A bot on the dating app Tinder directed men to flirt with one another, in the belief they were communicating with a woman.
According to reports, a developer was able to manipulate Tinder’s application program interface (API) to create a bot that appeared to be a woman, but which would relay messages between men who had liked ‘her’ profile picture and initiated a conversation with it. “Tinder makes it surprisingly easy to bot their system,” the programmer, described as ‘Patrick’, told The Verge. “As long as you have a Facebook authentication token, you can behave as a robot as if you were a person.” He monitored the ensuing conversations and stepped in if it looked like the men were arranging to meet in real life.
Like many popular apps, Tinder has seen its private, internal API replicated and used by third parties to create bots. In many cases, these bots initiate automated chats (using generic, pre-typed responses) to lure users into engaging with paid products and services. Security firms such as Symantec have documented such issues for several years. One developer, Justin Long, built an application that constructed facial models based on those photos a user had previously ‘liked’ or ‘disliked’, and then automatically initiated conversations with those that fit the facial profile.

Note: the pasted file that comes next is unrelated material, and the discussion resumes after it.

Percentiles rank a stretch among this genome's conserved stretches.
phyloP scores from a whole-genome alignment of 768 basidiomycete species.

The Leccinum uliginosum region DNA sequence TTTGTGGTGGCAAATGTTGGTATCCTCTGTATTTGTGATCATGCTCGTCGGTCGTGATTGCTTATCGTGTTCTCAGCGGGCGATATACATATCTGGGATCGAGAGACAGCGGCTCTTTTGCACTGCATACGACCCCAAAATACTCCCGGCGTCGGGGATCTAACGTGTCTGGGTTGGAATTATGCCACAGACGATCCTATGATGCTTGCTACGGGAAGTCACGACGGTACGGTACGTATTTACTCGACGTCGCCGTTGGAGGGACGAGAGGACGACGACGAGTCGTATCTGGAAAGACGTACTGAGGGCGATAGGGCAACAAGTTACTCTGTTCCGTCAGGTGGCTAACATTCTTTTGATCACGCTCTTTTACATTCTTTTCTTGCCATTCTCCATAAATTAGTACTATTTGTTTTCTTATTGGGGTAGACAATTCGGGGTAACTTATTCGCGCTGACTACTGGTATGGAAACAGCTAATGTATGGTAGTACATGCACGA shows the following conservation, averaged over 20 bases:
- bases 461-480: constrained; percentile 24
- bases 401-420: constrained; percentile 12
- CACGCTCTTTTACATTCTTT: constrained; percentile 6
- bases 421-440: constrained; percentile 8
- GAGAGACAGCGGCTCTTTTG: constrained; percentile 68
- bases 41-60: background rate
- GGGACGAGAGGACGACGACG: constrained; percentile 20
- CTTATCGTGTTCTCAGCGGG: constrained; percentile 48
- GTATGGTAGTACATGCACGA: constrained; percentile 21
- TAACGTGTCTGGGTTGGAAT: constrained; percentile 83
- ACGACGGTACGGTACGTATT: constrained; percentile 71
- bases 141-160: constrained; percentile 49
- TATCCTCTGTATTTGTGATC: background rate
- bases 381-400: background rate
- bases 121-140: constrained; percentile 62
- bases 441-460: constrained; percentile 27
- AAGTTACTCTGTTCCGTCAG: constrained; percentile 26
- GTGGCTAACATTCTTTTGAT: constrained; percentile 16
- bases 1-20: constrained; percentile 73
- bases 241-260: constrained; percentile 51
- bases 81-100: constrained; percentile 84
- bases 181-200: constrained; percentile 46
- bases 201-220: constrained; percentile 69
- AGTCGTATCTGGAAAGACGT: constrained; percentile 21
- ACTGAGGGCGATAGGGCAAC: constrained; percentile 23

The bots pose a business risk to Tinder. If human users find themselves wasting time talking to bots, they are likely to lose interest in the app. In order to prevent either bots or humans from automatically ‘liking’ every image they come across, on 12 March the company announced an algorithm that limited the number of ‘likes’ a user can apply within a 12 hour period. In a blog post, Tinder said this simple measure had led to what it called “a 52% decrease in spam bots”, which it said were one of its biggest user complaints. However, users who paid for Tinder Plus would have a higher cap on ‘likes’, it said.